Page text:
[Discuss] Questions concerning replacing the CMOS battery on my motherboard

Alan W. Irwin irwin at beluga.phys.uvic.ca
Sat Feb 7 19:26:39 PST 2015

On 2015-02-07 00:21-0800 Alan W. Irwin wrote:

> Just found a pretty good video of the process at
> https://www.youtube.com/watch?v=cg_wvp1YdSI.  Most of that is not
> relevant to my needs since getting access to the battery is often
> difficult on laptops but should be a piece of cake on my PC.  However,
> part way through he does show in high definition the little spring you have 
> to
> depress to help free the CR2032 battery, and that detail appears to be
> quite useful to know.

To finish this topic off, we backed up all files, and also wrote down all
BIOS values.  We then bought the battery (actually labelled
DL2032). My internet reading tells me the DL prefix is a Duracell
mislabelling of all their "CR" products to "distinguish" them from
standard products.  I guess Duracell feels buyer's of its products
cannot see and/or read the huge "Duracell" that they are all labelled
with.  I hate such mislabelling of products which tends to just
confuse users, but the "DL" battery was the convenient one for us
to buy so we held our noses and did that.

Also, the above video gave us no idea of how tough it would be to
actually change the batteries.  For our particular ASUS MB, there is
no spring loading of the battery so that when the latch is pulled to
one side the battery doesn't come out by itself.  Instead, you have to
pull the latch to the side and simultaneously pry at the battery to
get it out of there, and that was far from easy.  And it was even more
difficult to put the new battery in.  However, we eventually
were able to do both steps, but in both cases it seemed more
by luck than design.

Further steps...  We obviously had to set the date/time in the BIOS,
after changing the battery and there was one other value (floppy disk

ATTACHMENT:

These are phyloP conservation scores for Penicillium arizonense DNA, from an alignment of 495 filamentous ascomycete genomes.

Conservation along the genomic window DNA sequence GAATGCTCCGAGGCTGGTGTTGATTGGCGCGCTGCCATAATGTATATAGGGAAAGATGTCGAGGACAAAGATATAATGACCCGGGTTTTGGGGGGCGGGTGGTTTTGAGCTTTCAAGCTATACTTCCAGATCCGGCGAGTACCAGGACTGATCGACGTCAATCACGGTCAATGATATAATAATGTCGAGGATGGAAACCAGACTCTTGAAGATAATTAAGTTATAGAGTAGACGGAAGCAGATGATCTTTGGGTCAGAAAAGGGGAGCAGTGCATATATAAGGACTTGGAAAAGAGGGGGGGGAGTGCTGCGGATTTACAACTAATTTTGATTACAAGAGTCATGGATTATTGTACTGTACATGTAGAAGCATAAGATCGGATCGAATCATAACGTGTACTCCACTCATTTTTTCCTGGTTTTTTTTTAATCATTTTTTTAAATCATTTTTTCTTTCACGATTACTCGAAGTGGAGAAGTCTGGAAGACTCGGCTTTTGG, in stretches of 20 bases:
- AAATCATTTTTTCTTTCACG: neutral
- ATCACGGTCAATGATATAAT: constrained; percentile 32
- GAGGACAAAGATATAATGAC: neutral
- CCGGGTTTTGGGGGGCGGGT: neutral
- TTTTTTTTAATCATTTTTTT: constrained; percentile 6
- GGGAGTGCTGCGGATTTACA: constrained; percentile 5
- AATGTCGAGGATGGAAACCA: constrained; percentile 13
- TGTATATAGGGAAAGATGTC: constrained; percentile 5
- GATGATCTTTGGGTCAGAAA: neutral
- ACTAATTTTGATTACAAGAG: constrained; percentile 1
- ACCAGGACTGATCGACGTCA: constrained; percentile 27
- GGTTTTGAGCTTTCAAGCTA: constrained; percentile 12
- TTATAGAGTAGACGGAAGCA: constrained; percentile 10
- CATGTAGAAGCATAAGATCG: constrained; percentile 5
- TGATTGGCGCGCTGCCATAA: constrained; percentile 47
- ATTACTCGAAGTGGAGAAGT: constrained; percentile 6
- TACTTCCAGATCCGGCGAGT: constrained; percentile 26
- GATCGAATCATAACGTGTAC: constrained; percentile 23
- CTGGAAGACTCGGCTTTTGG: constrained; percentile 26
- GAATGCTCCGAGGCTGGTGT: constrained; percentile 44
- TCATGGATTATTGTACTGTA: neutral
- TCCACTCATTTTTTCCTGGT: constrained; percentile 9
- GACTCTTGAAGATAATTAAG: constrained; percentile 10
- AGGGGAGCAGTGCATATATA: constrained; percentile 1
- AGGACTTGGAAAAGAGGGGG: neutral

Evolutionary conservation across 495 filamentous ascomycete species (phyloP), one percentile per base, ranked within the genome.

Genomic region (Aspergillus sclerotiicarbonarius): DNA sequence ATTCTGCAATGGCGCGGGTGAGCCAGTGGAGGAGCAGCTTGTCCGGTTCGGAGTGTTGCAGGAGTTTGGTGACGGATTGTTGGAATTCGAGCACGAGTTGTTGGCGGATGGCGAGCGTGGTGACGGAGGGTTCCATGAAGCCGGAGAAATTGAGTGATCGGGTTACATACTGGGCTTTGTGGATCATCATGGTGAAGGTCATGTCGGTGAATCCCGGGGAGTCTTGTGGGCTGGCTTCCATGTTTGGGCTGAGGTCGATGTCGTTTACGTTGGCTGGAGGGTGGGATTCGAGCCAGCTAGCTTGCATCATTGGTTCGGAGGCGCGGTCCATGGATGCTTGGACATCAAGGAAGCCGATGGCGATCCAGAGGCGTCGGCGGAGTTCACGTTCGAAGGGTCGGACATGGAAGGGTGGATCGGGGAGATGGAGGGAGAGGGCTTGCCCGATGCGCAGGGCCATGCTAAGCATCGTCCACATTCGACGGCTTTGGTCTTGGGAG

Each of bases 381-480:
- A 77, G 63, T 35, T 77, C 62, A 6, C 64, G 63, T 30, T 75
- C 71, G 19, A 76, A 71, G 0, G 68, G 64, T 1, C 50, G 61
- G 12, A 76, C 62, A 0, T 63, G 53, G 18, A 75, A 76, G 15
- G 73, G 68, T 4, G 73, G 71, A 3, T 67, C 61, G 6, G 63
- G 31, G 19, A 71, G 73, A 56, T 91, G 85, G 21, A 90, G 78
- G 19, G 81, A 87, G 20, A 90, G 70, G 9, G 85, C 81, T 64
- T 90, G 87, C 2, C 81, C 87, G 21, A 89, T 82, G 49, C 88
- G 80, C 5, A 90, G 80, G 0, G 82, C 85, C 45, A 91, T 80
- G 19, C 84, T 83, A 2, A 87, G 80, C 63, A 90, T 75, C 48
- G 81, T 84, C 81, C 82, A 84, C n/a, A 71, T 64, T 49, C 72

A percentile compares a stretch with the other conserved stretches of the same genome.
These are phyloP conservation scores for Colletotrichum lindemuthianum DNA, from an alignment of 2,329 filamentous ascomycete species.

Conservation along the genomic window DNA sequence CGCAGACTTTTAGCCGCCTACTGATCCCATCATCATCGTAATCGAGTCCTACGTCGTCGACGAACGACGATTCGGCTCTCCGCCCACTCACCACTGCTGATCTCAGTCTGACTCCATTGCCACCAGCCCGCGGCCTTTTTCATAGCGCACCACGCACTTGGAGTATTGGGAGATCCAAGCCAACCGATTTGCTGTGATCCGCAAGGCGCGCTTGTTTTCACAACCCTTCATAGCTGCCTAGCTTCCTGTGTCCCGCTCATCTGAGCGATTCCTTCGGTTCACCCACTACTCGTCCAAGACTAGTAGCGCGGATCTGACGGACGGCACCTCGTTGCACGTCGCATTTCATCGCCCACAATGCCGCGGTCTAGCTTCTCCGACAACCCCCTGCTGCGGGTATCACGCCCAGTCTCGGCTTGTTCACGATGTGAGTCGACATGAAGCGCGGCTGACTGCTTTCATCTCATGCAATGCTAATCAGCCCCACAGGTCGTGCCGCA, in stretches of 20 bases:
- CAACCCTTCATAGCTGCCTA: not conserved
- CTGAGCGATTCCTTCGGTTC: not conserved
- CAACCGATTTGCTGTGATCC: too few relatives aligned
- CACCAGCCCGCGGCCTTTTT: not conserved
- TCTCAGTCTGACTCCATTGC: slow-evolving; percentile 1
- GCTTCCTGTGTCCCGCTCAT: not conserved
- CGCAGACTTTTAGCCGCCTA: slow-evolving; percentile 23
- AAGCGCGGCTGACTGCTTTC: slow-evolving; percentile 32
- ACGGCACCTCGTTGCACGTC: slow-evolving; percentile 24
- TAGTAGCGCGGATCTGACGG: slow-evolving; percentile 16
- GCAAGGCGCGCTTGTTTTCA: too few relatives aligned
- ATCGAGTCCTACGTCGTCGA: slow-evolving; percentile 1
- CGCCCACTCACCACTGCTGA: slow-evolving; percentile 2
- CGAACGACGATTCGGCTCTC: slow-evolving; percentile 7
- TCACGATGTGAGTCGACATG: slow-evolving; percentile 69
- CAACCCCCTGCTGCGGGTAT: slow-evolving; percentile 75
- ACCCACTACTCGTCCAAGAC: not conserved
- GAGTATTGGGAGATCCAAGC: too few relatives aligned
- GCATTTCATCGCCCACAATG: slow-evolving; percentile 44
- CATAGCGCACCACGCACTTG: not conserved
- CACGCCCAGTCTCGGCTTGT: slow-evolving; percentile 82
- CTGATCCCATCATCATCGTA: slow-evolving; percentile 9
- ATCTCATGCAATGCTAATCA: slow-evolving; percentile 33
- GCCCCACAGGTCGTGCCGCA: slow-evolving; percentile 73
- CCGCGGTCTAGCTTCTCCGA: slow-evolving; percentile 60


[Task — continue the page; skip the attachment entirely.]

support) which we had to change to the previous disable.  But
otherwise all values (presumably the default values) were the same as
previous.  I cold booted a second time to make sure the BIOS values we
had set were used rather than default values, and then afterwards
finished the boot sequence.  This is a much better result than the
several POST fails I got yesterday after an inadvertent (due to power
failure) cold boot.

In conclusion, I can declare complete success for this hardware fix. I
think such efforts are worth it because although this PC is old (7+
years) it still is pretty powerful (2.4GHz, 2 CPU's, 8GB RAM, 2TB
internal SATA drive, 2TB external eSATA drive, gigabit ethernet, ASUS
MB, and on-board Intel graphics and sound which are well supported by
open source drivers).  Furthermore, it has a nice new power supply
thanks to the previous efforts of Andrew Willard (with moral support
from Randy Edson during his last illness which was much appreciated).
So the most likely thing that would force me to buy a new computer
would be capacitor problems on the MB, but ASUS has a pretty good MB
and capacitor reputation so I am hopeful this computer will continue
to be my principal scientific "workhorse" computer for another 7 years
with only minor hardware fixes (like this one) required to keep it
going. However, I do realize that roughly speaking every year after
the fifth year is a bonus for any PC so we will see how far I can take
this PC until I have to replace the core parts (MB, chipset, CPU's,
and RAM).

Alan W. Irwin

Astronomical research affiliation with Department of Physics and Astronomy,
University of Victoria (astrowww.phys.uvic.ca).

Programming affiliations with the FreeEOS equation-of-state
implementation for stellar interiors (freeeos.sf.net); the Time
Ephemerides project (timeephem.sf.net); PLplot scientific plotting
software package (plplot.sf.net); the libLASi project
(unifont.org/lasi); the Loads of Linux Links project (loll.sf.net);
and the Linux Brochure Project (lbproject.sf.net).

Linux-powered Science

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